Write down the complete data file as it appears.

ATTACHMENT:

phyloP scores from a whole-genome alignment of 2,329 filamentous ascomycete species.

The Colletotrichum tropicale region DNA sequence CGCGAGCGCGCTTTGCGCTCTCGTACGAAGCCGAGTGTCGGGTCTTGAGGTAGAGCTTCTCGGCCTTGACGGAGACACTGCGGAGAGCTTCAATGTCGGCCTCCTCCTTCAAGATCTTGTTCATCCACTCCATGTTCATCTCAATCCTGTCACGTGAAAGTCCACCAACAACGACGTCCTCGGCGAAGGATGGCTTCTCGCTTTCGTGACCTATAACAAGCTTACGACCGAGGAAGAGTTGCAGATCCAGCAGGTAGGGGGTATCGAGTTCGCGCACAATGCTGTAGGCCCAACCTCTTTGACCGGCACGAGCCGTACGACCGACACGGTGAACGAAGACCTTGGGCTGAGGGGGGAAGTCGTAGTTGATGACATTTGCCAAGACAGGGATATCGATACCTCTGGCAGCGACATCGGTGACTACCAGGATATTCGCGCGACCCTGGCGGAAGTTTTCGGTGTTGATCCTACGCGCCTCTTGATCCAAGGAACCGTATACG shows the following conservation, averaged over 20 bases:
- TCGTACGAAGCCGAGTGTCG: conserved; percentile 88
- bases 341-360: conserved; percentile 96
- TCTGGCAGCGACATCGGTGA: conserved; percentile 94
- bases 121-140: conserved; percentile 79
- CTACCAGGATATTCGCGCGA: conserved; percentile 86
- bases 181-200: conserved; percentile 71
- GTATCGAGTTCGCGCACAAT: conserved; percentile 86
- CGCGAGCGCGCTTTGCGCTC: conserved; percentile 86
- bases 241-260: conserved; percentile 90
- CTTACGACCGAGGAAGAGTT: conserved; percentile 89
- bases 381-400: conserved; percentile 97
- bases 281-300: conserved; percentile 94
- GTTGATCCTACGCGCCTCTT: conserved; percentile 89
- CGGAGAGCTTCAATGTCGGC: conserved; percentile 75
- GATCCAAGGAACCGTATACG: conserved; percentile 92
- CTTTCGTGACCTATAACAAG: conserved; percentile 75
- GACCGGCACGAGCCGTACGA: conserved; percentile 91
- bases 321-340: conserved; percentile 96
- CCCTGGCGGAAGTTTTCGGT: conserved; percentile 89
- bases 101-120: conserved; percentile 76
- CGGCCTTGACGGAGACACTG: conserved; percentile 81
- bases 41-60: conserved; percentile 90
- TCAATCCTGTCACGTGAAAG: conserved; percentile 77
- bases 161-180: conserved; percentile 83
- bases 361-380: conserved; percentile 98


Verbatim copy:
phyloP scores from a whole-genome alignment of 2,329 filamentous ascomycete species.

The Colletotrichum tropicale region DNA sequence CGCGAGCGCGCTTTGCGCTCTCGTACGAAGCCGAGTGTCGGGTCTTGAGGTAGAGCTTCTCGGCCTTGACGGAGACACTGCGGAGAGCTTCAATGTCGGCCTCCTCCTTCAAGATCTTGTTCATCCACTCCATGTTCATCTCAATCCTGTCACGTGAAAGTCCACCAACAACGACGTCCTCGGCGAAGGATGGCTTCTCGCTTTCGTGACCTATAACAAGCTTACGACCGAGGAAGAGTTGCAGATCCAGCAGGTAGGGGGTATCGAGTTCGCGCACAATGCTGTAGGCCCAACCTCTTTGACCGGCACGAGCCGTACGACCGACACGGTGAACGAAGACCTTGGGCTGAGGGGGGAAGTCGTAGTTGATGACATTTGCCAAGACAGGGATATCGATACCTCTGGCAGCGACATCGGTGACTACCAGGATATTCGCGCGACCCTGGCGGAAGTTTTCGGTGTTGATCCTACGCGCCTCTTGATCCAAGGAACCGTATACG shows the following conservation, averaged over 20 bases:
- TCGTACGAAGCCGAGTGTCG: conserved; percentile 88
- bases 341-360: conserved; percentile 96
- TCTGGCAGCGACATCGGTGA: conserved; percentile 94
- bases 121-140: conserved; percentile 79
- CTACCAGGATATTCGCGCGA: conserved; percentile 86
- bases 181-200: conserved; percentile 71
- GTATCGAGTTCGCGCACAAT: conserved; percentile 86
- CGCGAGCGCGCTTTGCGCTC: conserved; percentile 86
- bases 241-260: conserved; percentile 90
- CTTACGACCGAGGAAGAGTT: conserved; percentile 89
- bases 381-400: conserved; percentile 97
- bases 281-300: conserved; percentile 94
- GTTGATCCTACGCGCCTCTT: conserved; percentile 89
- CGGAGAGCTTCAATGTCGGC: conserved; percentile 75
- GATCCAAGGAACCGTATACG: conserved; percentile 92
- CTTTCGTGACCTATAACAAG: conserved; percentile 75
- GACCGGCACGAGCCGTACGA: conserved; percentile 91
- bases 321-340: conserved; percentile 96
- CCCTGGCGGAAGTTTTCGGT: conserved; percentile 89
- bases 101-120: conserved; percentile 76
- CGGCCTTGACGGAGACACTG: conserved; percentile 81
- bases 41-60: conserved; percentile 90
- TCAATCCTGTCACGTGAAAG: conserved; percentile 77
- bases 161-180: conserved; percentile 83
- bases 361-380: conserved; percentile 98